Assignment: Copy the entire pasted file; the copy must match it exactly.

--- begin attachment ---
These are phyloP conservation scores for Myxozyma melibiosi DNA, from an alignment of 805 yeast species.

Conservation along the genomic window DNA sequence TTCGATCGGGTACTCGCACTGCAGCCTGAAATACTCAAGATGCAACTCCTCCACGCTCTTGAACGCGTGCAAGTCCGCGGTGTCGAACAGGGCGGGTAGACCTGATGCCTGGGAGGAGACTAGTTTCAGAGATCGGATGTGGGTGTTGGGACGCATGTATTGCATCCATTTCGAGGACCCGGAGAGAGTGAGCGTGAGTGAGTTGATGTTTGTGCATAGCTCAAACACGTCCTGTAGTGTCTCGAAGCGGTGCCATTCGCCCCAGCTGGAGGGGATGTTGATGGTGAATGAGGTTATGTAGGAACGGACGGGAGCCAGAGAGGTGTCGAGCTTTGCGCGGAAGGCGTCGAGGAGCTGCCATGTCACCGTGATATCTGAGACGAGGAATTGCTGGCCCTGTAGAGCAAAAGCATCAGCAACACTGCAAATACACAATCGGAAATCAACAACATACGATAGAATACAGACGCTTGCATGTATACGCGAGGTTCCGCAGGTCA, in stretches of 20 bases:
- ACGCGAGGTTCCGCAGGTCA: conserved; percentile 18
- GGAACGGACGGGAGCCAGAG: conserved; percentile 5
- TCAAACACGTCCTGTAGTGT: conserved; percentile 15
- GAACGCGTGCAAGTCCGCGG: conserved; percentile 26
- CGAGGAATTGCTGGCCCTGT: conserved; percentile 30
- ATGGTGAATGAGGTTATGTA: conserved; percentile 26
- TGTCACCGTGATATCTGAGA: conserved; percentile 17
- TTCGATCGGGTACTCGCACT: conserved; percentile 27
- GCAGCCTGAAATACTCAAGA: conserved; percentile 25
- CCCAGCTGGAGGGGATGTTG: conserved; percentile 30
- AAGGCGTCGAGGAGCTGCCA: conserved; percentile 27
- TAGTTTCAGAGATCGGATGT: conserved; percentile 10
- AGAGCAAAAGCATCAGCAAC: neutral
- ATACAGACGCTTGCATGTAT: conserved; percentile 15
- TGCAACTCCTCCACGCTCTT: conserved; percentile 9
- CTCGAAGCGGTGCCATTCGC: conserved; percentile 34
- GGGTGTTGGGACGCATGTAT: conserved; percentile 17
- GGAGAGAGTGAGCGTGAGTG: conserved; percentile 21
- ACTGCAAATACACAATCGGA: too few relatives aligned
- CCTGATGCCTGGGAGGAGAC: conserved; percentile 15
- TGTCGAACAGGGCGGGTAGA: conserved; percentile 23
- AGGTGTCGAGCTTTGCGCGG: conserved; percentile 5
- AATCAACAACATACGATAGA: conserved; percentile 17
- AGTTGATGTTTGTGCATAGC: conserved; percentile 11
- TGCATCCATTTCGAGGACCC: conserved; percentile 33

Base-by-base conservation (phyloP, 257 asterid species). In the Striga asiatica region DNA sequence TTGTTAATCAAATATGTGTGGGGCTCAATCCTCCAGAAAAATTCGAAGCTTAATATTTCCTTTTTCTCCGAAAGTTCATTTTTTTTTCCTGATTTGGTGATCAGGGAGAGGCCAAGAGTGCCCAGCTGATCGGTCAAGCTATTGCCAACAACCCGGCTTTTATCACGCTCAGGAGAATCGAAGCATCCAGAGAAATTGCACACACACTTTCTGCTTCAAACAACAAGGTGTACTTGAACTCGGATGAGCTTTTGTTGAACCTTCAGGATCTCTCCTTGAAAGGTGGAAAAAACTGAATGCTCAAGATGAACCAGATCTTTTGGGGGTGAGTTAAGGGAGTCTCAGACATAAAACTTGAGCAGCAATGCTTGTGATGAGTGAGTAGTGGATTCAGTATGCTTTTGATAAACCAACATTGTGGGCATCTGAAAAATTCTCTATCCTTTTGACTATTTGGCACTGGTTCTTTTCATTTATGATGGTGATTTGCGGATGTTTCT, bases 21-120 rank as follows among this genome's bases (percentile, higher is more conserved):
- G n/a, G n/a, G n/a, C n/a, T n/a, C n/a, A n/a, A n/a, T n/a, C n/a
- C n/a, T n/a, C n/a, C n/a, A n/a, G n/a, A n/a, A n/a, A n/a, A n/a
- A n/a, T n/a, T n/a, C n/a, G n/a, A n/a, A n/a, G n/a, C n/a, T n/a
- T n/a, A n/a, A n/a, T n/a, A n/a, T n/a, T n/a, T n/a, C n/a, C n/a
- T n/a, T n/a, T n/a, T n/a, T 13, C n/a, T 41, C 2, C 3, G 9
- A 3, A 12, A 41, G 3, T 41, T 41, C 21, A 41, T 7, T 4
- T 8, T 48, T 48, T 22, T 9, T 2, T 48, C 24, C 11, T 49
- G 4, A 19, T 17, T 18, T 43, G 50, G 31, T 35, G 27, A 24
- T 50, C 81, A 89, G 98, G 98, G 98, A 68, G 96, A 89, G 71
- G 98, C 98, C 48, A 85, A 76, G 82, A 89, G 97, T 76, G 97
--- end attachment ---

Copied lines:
These are phyloP conservation scores for Myxozyma melibiosi DNA, from an alignment of 805 yeast species.

Conservation along the genomic window DNA sequence TTCGATCGGGTACTCGCACTGCAGCCTGAAATACTCAAGATGCAACTCCTCCACGCTCTTGAACGCGTGCAAGTCCGCGGTGTCGAACAGGGCGGGTAGACCTGATGCCTGGGAGGAGACTAGTTTCAGAGATCGGATGTGGGTGTTGGGACGCATGTATTGCATCCATTTCGAGGACCCGGAGAGAGTGAGCGTGAGTGAGTTGATGTTTGTGCATAGCTCAAACACGTCCTGTAGTGTCTCGAAGCGGTGCCATTCGCCCCAGCTGGAGGGGATGTTGATGGTGAATGAGGTTATGTAGGAACGGACGGGAGCCAGAGAGGTGTCGAGCTTTGCGCGGAAGGCGTCGAGGAGCTGCCATGTCACCGTGATATCTGAGACGAGGAATTGCTGGCCCTGTAGAGCAAAAGCATCAGCAACACTGCAAATACACAATCGGAAATCAACAACATACGATAGAATACAGACGCTTGCATGTATACGCGAGGTTCCGCAGGTCA, in stretches of 20 bases:
- ACGCGAGGTTCCGCAGGTCA: conserved; percentile 18
- GGAACGGACGGGAGCCAGAG: conserved; percentile 5
- TCAAACACGTCCTGTAGTGT: conserved; percentile 15
- GAACGCGTGCAAGTCCGCGG: conserved; percentile 26
- CGAGGAATTGCTGGCCCTGT: conserved; percentile 30
- ATGGTGAATGAGGTTATGTA: conserved; percentile 26
- TGTCACCGTGATATCTGAGA: conserved; percentile 17
- TTCGATCGGGTACTCGCACT: conserved; percentile 27
- GCAGCCTGAAATACTCAAGA: conserved; percentile 25
- CCCAGCTGGAGGGGATGTTG: conserved; percentile 30
- AAGGCGTCGAGGAGCTGCCA: conserved; percentile 27
- TAGTTTCAGAGATCGGATGT: conserved; percentile 10
- AGAGCAAAAGCATCAGCAAC: neutral
- ATACAGACGCTTGCATGTAT: conserved; percentile 15
- TGCAACTCCTCCACGCTCTT: conserved; percentile 9
- CTCGAAGCGGTGCCATTCGC: conserved; percentile 34
- GGGTGTTGGGACGCATGTAT: conserved; percentile 17
- GGAGAGAGTGAGCGTGAGTG: conserved; percentile 21
- ACTGCAAATACACAATCGGA: too few relatives aligned
- CCTGATGCCTGGGAGGAGAC: conserved; percentile 15
- TGTCGAACAGGGCGGGTAGA: conserved; percentile 23
- AGGTGTCGAGCTTTGCGCGG: conserved; percentile 5
- AATCAACAACATACGATAGA: conserved; percentile 17
- AGTTGATGTTTGTGCATAGC: conserved; percentile 11
- TGCATCCATTTCGAGGACCC: conserved; percentile 33

Base-by-base conservation (phyloP, 257 asterid species). In the Striga asiatica region DNA sequence TTGTTAATCAAATATGTGTGGGGCTCAATCCTCCAGAAAAATTCGAAGCTTAATATTTCCTTTTTCTCCGAAAGTTCATTTTTTTTTCCTGATTTGGTGATCAGGGAGAGGCCAAGAGTGCCCAGCTGATCGGTCAAGCTATTGCCAACAACCCGGCTTTTATCACGCTCAGGAGAATCGAAGCATCCAGAGAAATTGCACACACACTTTCTGCTTCAAACAACAAGGTGTACTTGAACTCGGATGAGCTTTTGTTGAACCTTCAGGATCTCTCCTTGAAAGGTGGAAAAAACTGAATGCTCAAGATGAACCAGATCTTTTGGGGGTGAGTTAAGGGAGTCTCAGACATAAAACTTGAGCAGCAATGCTTGTGATGAGTGAGTAGTGGATTCAGTATGCTTTTGATAAACCAACATTGTGGGCATCTGAAAAATTCTCTATCCTTTTGACTATTTGGCACTGGTTCTTTTCATTTATGATGGTGATTTGCGGATGTTTCT, bases 21-120 rank as follows among this genome's bases (percentile, higher is more conserved):
- G n/a, G n/a, G n/a, C n/a, T n/a, C n/a, A n/a, A n/a, T n/a, C n/a
- C n/a, T n/a, C n/a, C n/a, A n/a, G n/a, A n/a, A n/a, A n/a, A n/a
- A n/a, T n/a, T n/a, C n/a, G n/a, A n/a, A n/a, G n/a, C n/a, T n/a
- T n/a, A n/a, A n/a, T n/a, A n/a, T n/a, T n/a, T n/a, C n/a, C n/a
- T n/a, T n/a, T n/a, T n/a, T 13, C n/a, T 41, C 2, C 3, G 9
- A 3, A 12, A 41, G 3, T 41, T 41, C 21, A 41, T 7, T 4
- T 8, T 48, T 48, T 22, T 9, T 2, T 48, C 24, C 11, T 49
- G 4, A 19, T 17, T 18, T 43, G 50, G 31, T 35, G 27, A 24
- T 50, C 81, A 89, G 98, G 98, G 98, A 68, G 96, A 89, G 71
- G 98, C 98, C 48, A 85, A 76, G 82, A 89, G 97, T 76, G 97